Should I include my pronouns?
“He, him, his.
“She, her, hers.
“They, them, theirs,” chanted the schoolchildren as they prepared for their pronouns quiz.
I’ve been thinking about email signatures. You know, that block of text automatically inserted into the bottom of all your emails with your name and contact information. Yeah. That.
You may or may not have a very long email signature. (You probably do if your employer has a branding guide, and the guide has several hundreds words to say on how to format email signatures.)
I don’t want to pass judgement on how you end your emails, but I started to think there may be a problem with mine after I realized there were usually more words in my automated signature than in the actual body of my email messages.
Am I putting in too much information? Does it seem like that I’m trying to show off how much work I can do? Am I complicit in contributing to an overburdened, overstretched campus work culture?
(I want to do none of these things.)
James Smith (he/him/his)
Several people at Northwestern, including some of my friends, include pronouns as part of their signatures.
Usually, it’s buried in the middle of their list of expansive contact information, along with their own email address (because the From: field wasn’t enough), office phone number (actually useful), office address (I thought we were sending emails, not letters), and the words “Northwestern University” in branding colors (okay, branding guidelines, now you’re just wasting space).
This group doesn’t just include those at Campus Inclusion and Community, but also a small group of students and staff across the entire university; yet, it’s still a tiny enough number that I notice whenever somebody does do it. If normalizing the inclusion of pronouns in overpacked email signatures is the goal, then we’re still a long way from the practice becoming common.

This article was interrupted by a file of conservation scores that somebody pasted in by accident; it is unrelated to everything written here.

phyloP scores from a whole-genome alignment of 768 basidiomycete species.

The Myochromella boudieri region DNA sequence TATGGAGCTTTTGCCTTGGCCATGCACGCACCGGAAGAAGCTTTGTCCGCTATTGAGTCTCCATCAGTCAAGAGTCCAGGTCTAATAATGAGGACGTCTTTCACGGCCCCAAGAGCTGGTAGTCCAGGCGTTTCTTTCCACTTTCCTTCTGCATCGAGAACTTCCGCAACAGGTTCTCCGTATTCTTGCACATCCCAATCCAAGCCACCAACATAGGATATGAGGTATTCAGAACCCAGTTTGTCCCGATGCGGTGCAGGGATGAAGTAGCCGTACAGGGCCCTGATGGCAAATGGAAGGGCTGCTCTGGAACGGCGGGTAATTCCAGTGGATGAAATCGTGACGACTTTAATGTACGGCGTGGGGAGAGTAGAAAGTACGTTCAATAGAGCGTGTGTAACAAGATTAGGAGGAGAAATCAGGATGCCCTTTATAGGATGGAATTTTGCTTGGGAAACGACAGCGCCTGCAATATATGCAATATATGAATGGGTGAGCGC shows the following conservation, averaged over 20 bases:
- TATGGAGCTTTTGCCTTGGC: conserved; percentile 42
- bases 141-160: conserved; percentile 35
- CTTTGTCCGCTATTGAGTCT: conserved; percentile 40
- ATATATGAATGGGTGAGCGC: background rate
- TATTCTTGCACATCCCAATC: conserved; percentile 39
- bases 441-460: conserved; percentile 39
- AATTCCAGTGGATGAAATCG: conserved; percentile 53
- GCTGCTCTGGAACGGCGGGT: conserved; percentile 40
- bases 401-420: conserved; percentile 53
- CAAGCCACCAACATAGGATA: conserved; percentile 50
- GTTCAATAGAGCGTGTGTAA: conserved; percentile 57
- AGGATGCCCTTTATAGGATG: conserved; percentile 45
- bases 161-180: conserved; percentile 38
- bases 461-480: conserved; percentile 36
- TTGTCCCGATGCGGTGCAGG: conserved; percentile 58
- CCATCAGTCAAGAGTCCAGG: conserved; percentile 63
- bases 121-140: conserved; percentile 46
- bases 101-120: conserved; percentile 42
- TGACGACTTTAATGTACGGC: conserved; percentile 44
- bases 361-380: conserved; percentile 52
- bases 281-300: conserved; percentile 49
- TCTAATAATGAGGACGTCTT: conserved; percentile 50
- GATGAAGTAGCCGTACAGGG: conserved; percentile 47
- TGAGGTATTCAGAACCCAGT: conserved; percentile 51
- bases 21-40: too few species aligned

Because that is the goal, isn’t it?
We’re trying to switch away from a world where pronouns are assumed based on visible cues of gender identity (name, body shape, hair style) to an environment where we respect each other’s gender identities by not making such assumptions. Part of that means we’re creating a space — and normalcy — for people to decide their own pronouns, as opposed to the rest of us deciding for them.
What about me?
I used to include my pronouns (“he, him, his”) in tiny letters underneath my name. Then I started using a new email client and created a new signature without gender pronouns. (I didn’t exclude them. I just forgot to include them.)
(Yes, to the presumable shock and horror of many working in IT support, I’m a so-called digital native who uses an email client instead of just typing ‘gmail.com’.)
I stuck with this signature for several months. But I’m now bouncing back and forth between including gender pronouns and leaving them out.
I recognise it’s a privilege for me to have other people look at me (or my name) and assume pronouns correctly, and I want to put in some effort to help people who don’t enjoy that privilege.
At the same time, I’m a cisgender man, and a part of me feels that, by doing so, I’m broadcasting my privileges; that including “(he, him, his)” at the end of my emails casually is like me saying: “this little action doesn’t hurt me at all and I’m such a good person because I’m an amazing ally to trans and gender nonconforming communities!!!”
Does including gender pronouns in my emails contribute to a culture where trans and gender nonconforming individuals feel pressured? Will I therefore be complicit in creating an environment where such individuals have to choose between remaining closeted about their identities, or else outing themselves before they’re ready?
I don’t like this. I feel like I’m acting rash and disrespectfully if I do include pronouns, and I’m not doing enough to indicate my support of people in communities whose pain and suffering I can understand the most. I feel like there’s no winning solution here.
But my email signature now does say “(he/him/his)” in 8-point font, so at least I’m doing something, right?